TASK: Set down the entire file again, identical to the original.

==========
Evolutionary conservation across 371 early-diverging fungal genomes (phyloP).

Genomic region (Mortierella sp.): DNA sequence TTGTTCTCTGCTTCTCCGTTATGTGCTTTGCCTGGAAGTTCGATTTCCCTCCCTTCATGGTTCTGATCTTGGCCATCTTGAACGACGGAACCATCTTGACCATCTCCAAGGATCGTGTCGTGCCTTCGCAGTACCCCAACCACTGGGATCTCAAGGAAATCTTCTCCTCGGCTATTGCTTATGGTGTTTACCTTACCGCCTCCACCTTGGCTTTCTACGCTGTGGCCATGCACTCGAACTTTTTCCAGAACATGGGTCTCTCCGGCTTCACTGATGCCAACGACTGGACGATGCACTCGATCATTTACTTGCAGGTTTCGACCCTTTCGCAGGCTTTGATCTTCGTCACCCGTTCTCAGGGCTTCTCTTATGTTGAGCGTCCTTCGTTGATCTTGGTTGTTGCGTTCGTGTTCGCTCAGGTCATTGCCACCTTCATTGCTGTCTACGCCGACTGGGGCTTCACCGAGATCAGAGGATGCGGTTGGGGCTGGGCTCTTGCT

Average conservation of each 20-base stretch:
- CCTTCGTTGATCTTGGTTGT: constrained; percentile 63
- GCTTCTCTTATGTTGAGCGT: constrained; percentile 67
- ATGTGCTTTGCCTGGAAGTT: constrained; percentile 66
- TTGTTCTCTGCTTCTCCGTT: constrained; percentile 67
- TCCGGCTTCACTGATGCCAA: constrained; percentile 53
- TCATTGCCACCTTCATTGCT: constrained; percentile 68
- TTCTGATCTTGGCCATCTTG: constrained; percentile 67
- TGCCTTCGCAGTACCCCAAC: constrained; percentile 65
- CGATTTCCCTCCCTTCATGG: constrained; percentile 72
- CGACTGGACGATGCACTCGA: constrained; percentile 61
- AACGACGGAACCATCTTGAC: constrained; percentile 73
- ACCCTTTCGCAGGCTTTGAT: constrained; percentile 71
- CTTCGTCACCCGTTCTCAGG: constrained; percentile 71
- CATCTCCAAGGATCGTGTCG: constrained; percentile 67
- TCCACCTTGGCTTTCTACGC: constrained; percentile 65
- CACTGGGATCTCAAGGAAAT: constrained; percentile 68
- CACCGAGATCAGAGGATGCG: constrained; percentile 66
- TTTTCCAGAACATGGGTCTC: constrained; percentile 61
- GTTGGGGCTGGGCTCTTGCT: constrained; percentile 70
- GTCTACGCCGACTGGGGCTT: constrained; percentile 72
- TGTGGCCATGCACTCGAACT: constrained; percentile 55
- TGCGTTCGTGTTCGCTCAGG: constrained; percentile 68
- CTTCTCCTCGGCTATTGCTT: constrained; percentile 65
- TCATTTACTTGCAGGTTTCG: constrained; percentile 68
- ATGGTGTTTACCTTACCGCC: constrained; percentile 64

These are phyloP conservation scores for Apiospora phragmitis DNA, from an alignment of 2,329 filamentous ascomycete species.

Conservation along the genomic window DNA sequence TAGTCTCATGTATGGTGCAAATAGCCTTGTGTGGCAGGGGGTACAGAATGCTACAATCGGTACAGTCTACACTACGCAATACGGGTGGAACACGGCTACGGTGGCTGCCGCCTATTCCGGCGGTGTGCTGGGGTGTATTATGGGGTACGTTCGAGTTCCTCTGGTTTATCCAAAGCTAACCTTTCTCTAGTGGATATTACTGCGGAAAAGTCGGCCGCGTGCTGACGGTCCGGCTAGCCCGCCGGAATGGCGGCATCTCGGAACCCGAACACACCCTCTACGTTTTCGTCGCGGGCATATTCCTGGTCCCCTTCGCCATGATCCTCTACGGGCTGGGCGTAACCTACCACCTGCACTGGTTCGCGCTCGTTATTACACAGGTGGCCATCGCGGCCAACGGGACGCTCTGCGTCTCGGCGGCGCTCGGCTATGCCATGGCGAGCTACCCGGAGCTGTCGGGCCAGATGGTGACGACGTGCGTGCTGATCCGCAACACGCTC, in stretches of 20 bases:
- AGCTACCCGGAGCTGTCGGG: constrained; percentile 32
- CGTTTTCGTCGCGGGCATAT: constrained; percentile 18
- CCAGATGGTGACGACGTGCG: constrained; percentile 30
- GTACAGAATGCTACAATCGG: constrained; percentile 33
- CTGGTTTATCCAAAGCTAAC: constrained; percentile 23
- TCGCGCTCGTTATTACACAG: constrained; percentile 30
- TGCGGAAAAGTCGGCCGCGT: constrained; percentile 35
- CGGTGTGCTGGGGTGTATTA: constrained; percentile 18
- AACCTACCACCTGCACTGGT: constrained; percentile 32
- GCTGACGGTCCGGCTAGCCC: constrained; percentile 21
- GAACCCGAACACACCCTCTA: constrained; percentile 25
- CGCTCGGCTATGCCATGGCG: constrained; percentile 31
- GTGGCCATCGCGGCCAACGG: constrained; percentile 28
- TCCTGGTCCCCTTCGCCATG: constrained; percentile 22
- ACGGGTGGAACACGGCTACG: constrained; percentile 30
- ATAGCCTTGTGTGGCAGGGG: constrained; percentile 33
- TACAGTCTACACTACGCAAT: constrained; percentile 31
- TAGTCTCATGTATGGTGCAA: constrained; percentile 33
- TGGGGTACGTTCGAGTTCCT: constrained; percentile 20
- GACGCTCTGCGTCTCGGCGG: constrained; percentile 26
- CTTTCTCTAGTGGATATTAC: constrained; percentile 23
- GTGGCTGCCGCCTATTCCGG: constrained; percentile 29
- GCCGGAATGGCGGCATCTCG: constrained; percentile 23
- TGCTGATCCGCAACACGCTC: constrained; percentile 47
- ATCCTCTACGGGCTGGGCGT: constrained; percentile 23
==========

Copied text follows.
Evolutionary conservation across 371 early-diverging fungal genomes (phyloP).

Genomic region (Mortierella sp.): DNA sequence TTGTTCTCTGCTTCTCCGTTATGTGCTTTGCCTGGAAGTTCGATTTCCCTCCCTTCATGGTTCTGATCTTGGCCATCTTGAACGACGGAACCATCTTGACCATCTCCAAGGATCGTGTCGTGCCTTCGCAGTACCCCAACCACTGGGATCTCAAGGAAATCTTCTCCTCGGCTATTGCTTATGGTGTTTACCTTACCGCCTCCACCTTGGCTTTCTACGCTGTGGCCATGCACTCGAACTTTTTCCAGAACATGGGTCTCTCCGGCTTCACTGATGCCAACGACTGGACGATGCACTCGATCATTTACTTGCAGGTTTCGACCCTTTCGCAGGCTTTGATCTTCGTCACCCGTTCTCAGGGCTTCTCTTATGTTGAGCGTCCTTCGTTGATCTTGGTTGTTGCGTTCGTGTTCGCTCAGGTCATTGCCACCTTCATTGCTGTCTACGCCGACTGGGGCTTCACCGAGATCAGAGGATGCGGTTGGGGCTGGGCTCTTGCT

Average conservation of each 20-base stretch:
- CCTTCGTTGATCTTGGTTGT: constrained; percentile 63
- GCTTCTCTTATGTTGAGCGT: constrained; percentile 67
- ATGTGCTTTGCCTGGAAGTT: constrained; percentile 66
- TTGTTCTCTGCTTCTCCGTT: constrained; percentile 67
- TCCGGCTTCACTGATGCCAA: constrained; percentile 53
- TCATTGCCACCTTCATTGCT: constrained; percentile 68
- TTCTGATCTTGGCCATCTTG: constrained; percentile 67
- TGCCTTCGCAGTACCCCAAC: constrained; percentile 65
- CGATTTCCCTCCCTTCATGG: constrained; percentile 72
- CGACTGGACGATGCACTCGA: constrained; percentile 61
- AACGACGGAACCATCTTGAC: constrained; percentile 73
- ACCCTTTCGCAGGCTTTGAT: constrained; percentile 71
- CTTCGTCACCCGTTCTCAGG: constrained; percentile 71
- CATCTCCAAGGATCGTGTCG: constrained; percentile 67
- TCCACCTTGGCTTTCTACGC: constrained; percentile 65
- CACTGGGATCTCAAGGAAAT: constrained; percentile 68
- CACCGAGATCAGAGGATGCG: constrained; percentile 66
- TTTTCCAGAACATGGGTCTC: constrained; percentile 61
- GTTGGGGCTGGGCTCTTGCT: constrained; percentile 70
- GTCTACGCCGACTGGGGCTT: constrained; percentile 72
- TGTGGCCATGCACTCGAACT: constrained; percentile 55
- TGCGTTCGTGTTCGCTCAGG: constrained; percentile 68
- CTTCTCCTCGGCTATTGCTT: constrained; percentile 65
- TCATTTACTTGCAGGTTTCG: constrained; percentile 68
- ATGGTGTTTACCTTACCGCC: constrained; percentile 64

These are phyloP conservation scores for Apiospora phragmitis DNA, from an alignment of 2,329 filamentous ascomycete species.

Conservation along the genomic window DNA sequence TAGTCTCATGTATGGTGCAAATAGCCTTGTGTGGCAGGGGGTACAGAATGCTACAATCGGTACAGTCTACACTACGCAATACGGGTGGAACACGGCTACGGTGGCTGCCGCCTATTCCGGCGGTGTGCTGGGGTGTATTATGGGGTACGTTCGAGTTCCTCTGGTTTATCCAAAGCTAACCTTTCTCTAGTGGATATTACTGCGGAAAAGTCGGCCGCGTGCTGACGGTCCGGCTAGCCCGCCGGAATGGCGGCATCTCGGAACCCGAACACACCCTCTACGTTTTCGTCGCGGGCATATTCCTGGTCCCCTTCGCCATGATCCTCTACGGGCTGGGCGTAACCTACCACCTGCACTGGTTCGCGCTCGTTATTACACAGGTGGCCATCGCGGCCAACGGGACGCTCTGCGTCTCGGCGGCGCTCGGCTATGCCATGGCGAGCTACCCGGAGCTGTCGGGCCAGATGGTGACGACGTGCGTGCTGATCCGCAACACGCTC, in stretches of 20 bases:
- AGCTACCCGGAGCTGTCGGG: constrained; percentile 32
- CGTTTTCGTCGCGGGCATAT: constrained; percentile 18
- CCAGATGGTGACGACGTGCG: constrained; percentile 30
- GTACAGAATGCTACAATCGG: constrained; percentile 33
- CTGGTTTATCCAAAGCTAAC: constrained; percentile 23
- TCGCGCTCGTTATTACACAG: constrained; percentile 30
- TGCGGAAAAGTCGGCCGCGT: constrained; percentile 35
- CGGTGTGCTGGGGTGTATTA: constrained; percentile 18
- AACCTACCACCTGCACTGGT: constrained; percentile 32
- GCTGACGGTCCGGCTAGCCC: constrained; percentile 21
- GAACCCGAACACACCCTCTA: constrained; percentile 25
- CGCTCGGCTATGCCATGGCG: constrained; percentile 31
- GTGGCCATCGCGGCCAACGG: constrained; percentile 28
- TCCTGGTCCCCTTCGCCATG: constrained; percentile 22
- ACGGGTGGAACACGGCTACG: constrained; percentile 30
- ATAGCCTTGTGTGGCAGGGG: constrained; percentile 33
- TACAGTCTACACTACGCAAT: constrained; percentile 31
- TAGTCTCATGTATGGTGCAA: constrained; percentile 33
- TGGGGTACGTTCGAGTTCCT: constrained; percentile 20
- GACGCTCTGCGTCTCGGCGG: constrained; percentile 26
- CTTTCTCTAGTGGATATTAC: constrained; percentile 23
- GTGGCTGCCGCCTATTCCGG: constrained; percentile 29
- GCCGGAATGGCGGCATCTCG: constrained; percentile 23
- TGCTGATCCGCAACACGCTC: constrained; percentile 47
- ATCCTCTACGGGCTGGGCGT: constrained; percentile 23